• At Fillmore East/The Fillmore Concerts – Their first, and their most important live album, even though they’d only recorded two studio albums to this point. I have The Fillmore Concerts (two CDs), which is great; I would like to get At Fillmore East Deluxe Edition, which adds “Midnight Rider.” The single-CD At Fillmore East version (it was two LPs when originally released on vinyl in 1972) seems a little skimpy, but it’s the easiest one to find. The six-CD set seems more than anyone will ever need. I’ll probably review this separately at some point.
  • Wipe the Windows, Check the Oil, Dollar Gas – Meh. Product for product’s sake when the band had basically broken up.
  • An Evening With the Allman Brothers Band: First Set – I got this as a free download; it’s okay.
  • An Evening With the Allman Brothers Band: Second Set – The followup, obviously.
  • Peakin’ at the Beacon – Recorded in 2000, so of some value to hear Gregg after he’d sobered up and Dickey Betts before he was pitched from the band.
  • One Way Out – 2003 album with Warren Haynes and Derek Trucks.

As I noted earlier, there are a bunch of archival live albums, including several released under the band’s own label. The latter are recorded directly from the sound board, so any mistakes have been kept in. I have three of those from the days before Duane Allman died (American University 12/13/70; Boston Common, 8/17/71; S.U.N.Y. at Stonybrook, Stonybrook, NY 9/19/71), and they’re all pretty good; S.U.N.Y. at Stonybrook provides the most bang for the buck, running over an hour and 45 minutes.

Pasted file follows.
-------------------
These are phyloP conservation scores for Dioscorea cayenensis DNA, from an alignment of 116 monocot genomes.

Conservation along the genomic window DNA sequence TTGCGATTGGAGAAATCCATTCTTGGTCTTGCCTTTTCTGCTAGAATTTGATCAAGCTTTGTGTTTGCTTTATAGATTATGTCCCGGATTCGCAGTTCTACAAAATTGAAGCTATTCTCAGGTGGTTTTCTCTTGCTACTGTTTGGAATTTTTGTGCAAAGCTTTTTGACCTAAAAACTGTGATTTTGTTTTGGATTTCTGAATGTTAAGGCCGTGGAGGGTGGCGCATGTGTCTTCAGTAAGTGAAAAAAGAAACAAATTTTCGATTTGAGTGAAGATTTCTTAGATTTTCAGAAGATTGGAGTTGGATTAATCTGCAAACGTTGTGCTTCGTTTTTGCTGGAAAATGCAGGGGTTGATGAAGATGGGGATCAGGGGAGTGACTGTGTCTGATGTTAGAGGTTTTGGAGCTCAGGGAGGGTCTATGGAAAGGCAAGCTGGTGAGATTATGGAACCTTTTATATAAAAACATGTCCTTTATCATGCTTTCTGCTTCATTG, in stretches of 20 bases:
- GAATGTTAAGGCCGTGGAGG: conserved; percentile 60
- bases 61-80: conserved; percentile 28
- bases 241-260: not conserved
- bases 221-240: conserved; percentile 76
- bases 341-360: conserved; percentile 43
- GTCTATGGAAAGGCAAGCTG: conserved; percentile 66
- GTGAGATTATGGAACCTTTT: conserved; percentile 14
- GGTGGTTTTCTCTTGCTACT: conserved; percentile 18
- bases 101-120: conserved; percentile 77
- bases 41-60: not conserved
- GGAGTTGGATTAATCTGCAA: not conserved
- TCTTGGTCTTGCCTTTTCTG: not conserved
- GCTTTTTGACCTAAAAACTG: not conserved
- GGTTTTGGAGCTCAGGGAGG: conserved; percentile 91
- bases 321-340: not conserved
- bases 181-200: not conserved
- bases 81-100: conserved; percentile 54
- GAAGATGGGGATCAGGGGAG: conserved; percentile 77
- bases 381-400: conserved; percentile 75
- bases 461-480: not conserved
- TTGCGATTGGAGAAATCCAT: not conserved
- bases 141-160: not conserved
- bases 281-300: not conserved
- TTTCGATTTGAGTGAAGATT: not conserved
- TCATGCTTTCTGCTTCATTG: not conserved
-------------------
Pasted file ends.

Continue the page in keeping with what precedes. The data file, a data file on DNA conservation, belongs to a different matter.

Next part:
Is It an Absolute Necessity?: Of course not – start with Fillmore Concerts, then see if you’re a fan. But this is a lot of fun.

My Favorite Song: “Whipping Post” isn’t my favorite Allman Brothers song (that honor goes to either “Midnight Rider,” “Revival,” or “Jessica”), but the addition of the horn section here makes it an entirely different song, and one that should be played on classic rock stations. If they were willing to play that stupid unplugged version of Eric Clapton’s “Layla,” there’s no reason this couldn’t be dropped into the rotation occasionally. “Statesboro Blues,” “These Days,” and “One Way Out” are also quite good. These all range from sounding almost exactly like the Allmans’ version (“Statesboro Blues”) to not much like their version at all (“Whipping Post”), so your love of this may depend on how much of a purist you are.